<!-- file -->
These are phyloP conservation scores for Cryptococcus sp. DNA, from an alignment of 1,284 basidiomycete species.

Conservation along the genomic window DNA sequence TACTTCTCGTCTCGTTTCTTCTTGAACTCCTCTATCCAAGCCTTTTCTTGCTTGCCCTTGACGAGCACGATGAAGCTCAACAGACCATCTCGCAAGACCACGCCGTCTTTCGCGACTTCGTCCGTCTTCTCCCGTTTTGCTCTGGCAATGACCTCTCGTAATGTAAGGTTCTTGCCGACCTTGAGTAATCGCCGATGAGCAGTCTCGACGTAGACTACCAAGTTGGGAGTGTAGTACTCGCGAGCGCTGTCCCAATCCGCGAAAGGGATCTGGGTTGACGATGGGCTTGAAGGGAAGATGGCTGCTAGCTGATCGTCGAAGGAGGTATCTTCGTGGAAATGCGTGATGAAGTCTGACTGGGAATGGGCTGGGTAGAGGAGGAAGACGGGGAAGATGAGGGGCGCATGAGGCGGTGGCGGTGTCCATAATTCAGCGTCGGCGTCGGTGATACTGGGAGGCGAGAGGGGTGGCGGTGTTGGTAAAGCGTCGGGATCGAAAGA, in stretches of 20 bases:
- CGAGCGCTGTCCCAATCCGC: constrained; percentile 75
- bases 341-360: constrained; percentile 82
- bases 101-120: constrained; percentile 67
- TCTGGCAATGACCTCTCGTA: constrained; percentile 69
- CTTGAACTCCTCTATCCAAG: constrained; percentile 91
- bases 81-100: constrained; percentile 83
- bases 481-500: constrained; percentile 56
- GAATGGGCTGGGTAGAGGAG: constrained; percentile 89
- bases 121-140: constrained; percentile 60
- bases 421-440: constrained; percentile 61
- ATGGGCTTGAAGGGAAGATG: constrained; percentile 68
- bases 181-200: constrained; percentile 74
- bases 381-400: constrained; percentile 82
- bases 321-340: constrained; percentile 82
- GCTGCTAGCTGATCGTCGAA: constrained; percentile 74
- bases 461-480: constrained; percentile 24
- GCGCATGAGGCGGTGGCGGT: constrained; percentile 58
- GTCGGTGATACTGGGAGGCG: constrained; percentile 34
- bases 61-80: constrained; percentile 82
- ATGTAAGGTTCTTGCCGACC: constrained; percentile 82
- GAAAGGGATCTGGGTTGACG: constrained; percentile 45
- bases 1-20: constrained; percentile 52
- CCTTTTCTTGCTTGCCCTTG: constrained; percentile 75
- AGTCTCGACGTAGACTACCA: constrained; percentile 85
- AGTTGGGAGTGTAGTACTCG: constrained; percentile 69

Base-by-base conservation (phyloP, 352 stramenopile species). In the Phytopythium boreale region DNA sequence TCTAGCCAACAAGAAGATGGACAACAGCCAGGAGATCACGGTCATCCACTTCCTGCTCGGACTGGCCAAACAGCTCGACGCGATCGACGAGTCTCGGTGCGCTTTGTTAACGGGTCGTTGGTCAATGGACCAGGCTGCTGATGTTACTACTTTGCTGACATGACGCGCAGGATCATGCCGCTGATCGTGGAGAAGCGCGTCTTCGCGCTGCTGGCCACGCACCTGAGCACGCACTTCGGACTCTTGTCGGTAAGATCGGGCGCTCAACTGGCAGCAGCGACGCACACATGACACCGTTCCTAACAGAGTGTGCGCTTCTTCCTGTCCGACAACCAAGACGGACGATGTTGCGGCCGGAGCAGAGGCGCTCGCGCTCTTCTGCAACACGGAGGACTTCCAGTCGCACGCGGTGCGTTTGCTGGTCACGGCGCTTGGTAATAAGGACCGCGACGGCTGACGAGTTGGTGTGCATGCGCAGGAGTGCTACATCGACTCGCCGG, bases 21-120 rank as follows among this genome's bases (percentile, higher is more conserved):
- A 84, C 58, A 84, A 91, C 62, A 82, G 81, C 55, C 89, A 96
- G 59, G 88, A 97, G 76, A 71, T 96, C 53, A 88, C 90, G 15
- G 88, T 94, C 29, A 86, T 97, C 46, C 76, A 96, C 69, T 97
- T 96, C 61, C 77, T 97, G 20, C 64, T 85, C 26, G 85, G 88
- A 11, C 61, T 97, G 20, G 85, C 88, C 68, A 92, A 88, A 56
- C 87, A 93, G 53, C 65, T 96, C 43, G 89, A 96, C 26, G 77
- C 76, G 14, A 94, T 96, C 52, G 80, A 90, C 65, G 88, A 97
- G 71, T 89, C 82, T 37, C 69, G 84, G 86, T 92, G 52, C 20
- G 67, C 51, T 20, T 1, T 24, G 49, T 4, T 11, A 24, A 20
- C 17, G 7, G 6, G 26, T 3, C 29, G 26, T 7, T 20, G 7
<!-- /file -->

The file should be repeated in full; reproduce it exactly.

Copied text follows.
These are phyloP conservation scores for Cryptococcus sp. DNA, from an alignment of 1,284 basidiomycete species.

Conservation along the genomic window DNA sequence TACTTCTCGTCTCGTTTCTTCTTGAACTCCTCTATCCAAGCCTTTTCTTGCTTGCCCTTGACGAGCACGATGAAGCTCAACAGACCATCTCGCAAGACCACGCCGTCTTTCGCGACTTCGTCCGTCTTCTCCCGTTTTGCTCTGGCAATGACCTCTCGTAATGTAAGGTTCTTGCCGACCTTGAGTAATCGCCGATGAGCAGTCTCGACGTAGACTACCAAGTTGGGAGTGTAGTACTCGCGAGCGCTGTCCCAATCCGCGAAAGGGATCTGGGTTGACGATGGGCTTGAAGGGAAGATGGCTGCTAGCTGATCGTCGAAGGAGGTATCTTCGTGGAAATGCGTGATGAAGTCTGACTGGGAATGGGCTGGGTAGAGGAGGAAGACGGGGAAGATGAGGGGCGCATGAGGCGGTGGCGGTGTCCATAATTCAGCGTCGGCGTCGGTGATACTGGGAGGCGAGAGGGGTGGCGGTGTTGGTAAAGCGTCGGGATCGAAAGA, in stretches of 20 bases:
- CGAGCGCTGTCCCAATCCGC: constrained; percentile 75
- bases 341-360: constrained; percentile 82
- bases 101-120: constrained; percentile 67
- TCTGGCAATGACCTCTCGTA: constrained; percentile 69
- CTTGAACTCCTCTATCCAAG: constrained; percentile 91
- bases 81-100: constrained; percentile 83
- bases 481-500: constrained; percentile 56
- GAATGGGCTGGGTAGAGGAG: constrained; percentile 89
- bases 121-140: constrained; percentile 60
- bases 421-440: constrained; percentile 61
- ATGGGCTTGAAGGGAAGATG: constrained; percentile 68
- bases 181-200: constrained; percentile 74
- bases 381-400: constrained; percentile 82
- bases 321-340: constrained; percentile 82
- GCTGCTAGCTGATCGTCGAA: constrained; percentile 74
- bases 461-480: constrained; percentile 24
- GCGCATGAGGCGGTGGCGGT: constrained; percentile 58
- GTCGGTGATACTGGGAGGCG: constrained; percentile 34
- bases 61-80: constrained; percentile 82
- ATGTAAGGTTCTTGCCGACC: constrained; percentile 82
- GAAAGGGATCTGGGTTGACG: constrained; percentile 45
- bases 1-20: constrained; percentile 52
- CCTTTTCTTGCTTGCCCTTG: constrained; percentile 75
- AGTCTCGACGTAGACTACCA: constrained; percentile 85
- AGTTGGGAGTGTAGTACTCG: constrained; percentile 69

Base-by-base conservation (phyloP, 352 stramenopile species). In the Phytopythium boreale region DNA sequence TCTAGCCAACAAGAAGATGGACAACAGCCAGGAGATCACGGTCATCCACTTCCTGCTCGGACTGGCCAAACAGCTCGACGCGATCGACGAGTCTCGGTGCGCTTTGTTAACGGGTCGTTGGTCAATGGACCAGGCTGCTGATGTTACTACTTTGCTGACATGACGCGCAGGATCATGCCGCTGATCGTGGAGAAGCGCGTCTTCGCGCTGCTGGCCACGCACCTGAGCACGCACTTCGGACTCTTGTCGGTAAGATCGGGCGCTCAACTGGCAGCAGCGACGCACACATGACACCGTTCCTAACAGAGTGTGCGCTTCTTCCTGTCCGACAACCAAGACGGACGATGTTGCGGCCGGAGCAGAGGCGCTCGCGCTCTTCTGCAACACGGAGGACTTCCAGTCGCACGCGGTGCGTTTGCTGGTCACGGCGCTTGGTAATAAGGACCGCGACGGCTGACGAGTTGGTGTGCATGCGCAGGAGTGCTACATCGACTCGCCGG, bases 21-120 rank as follows among this genome's bases (percentile, higher is more conserved):
- A 84, C 58, A 84, A 91, C 62, A 82, G 81, C 55, C 89, A 96
- G 59, G 88, A 97, G 76, A 71, T 96, C 53, A 88, C 90, G 15
- G 88, T 94, C 29, A 86, T 97, C 46, C 76, A 96, C 69, T 97
- T 96, C 61, C 77, T 97, G 20, C 64, T 85, C 26, G 85, G 88
- A 11, C 61, T 97, G 20, G 85, C 88, C 68, A 92, A 88, A 56
- C 87, A 93, G 53, C 65, T 96, C 43, G 89, A 96, C 26, G 77
- C 76, G 14, A 94, T 96, C 52, G 80, A 90, C 65, G 88, A 97
- G 71, T 89, C 82, T 37, C 69, G 84, G 86, T 92, G 52, C 20
- G 67, C 51, T 20, T 1, T 24, G 49, T 4, T 11, A 24, A 20
- C 17, G 7, G 6, G 26, T 3, C 29, G 26, T 7, T 20, G 7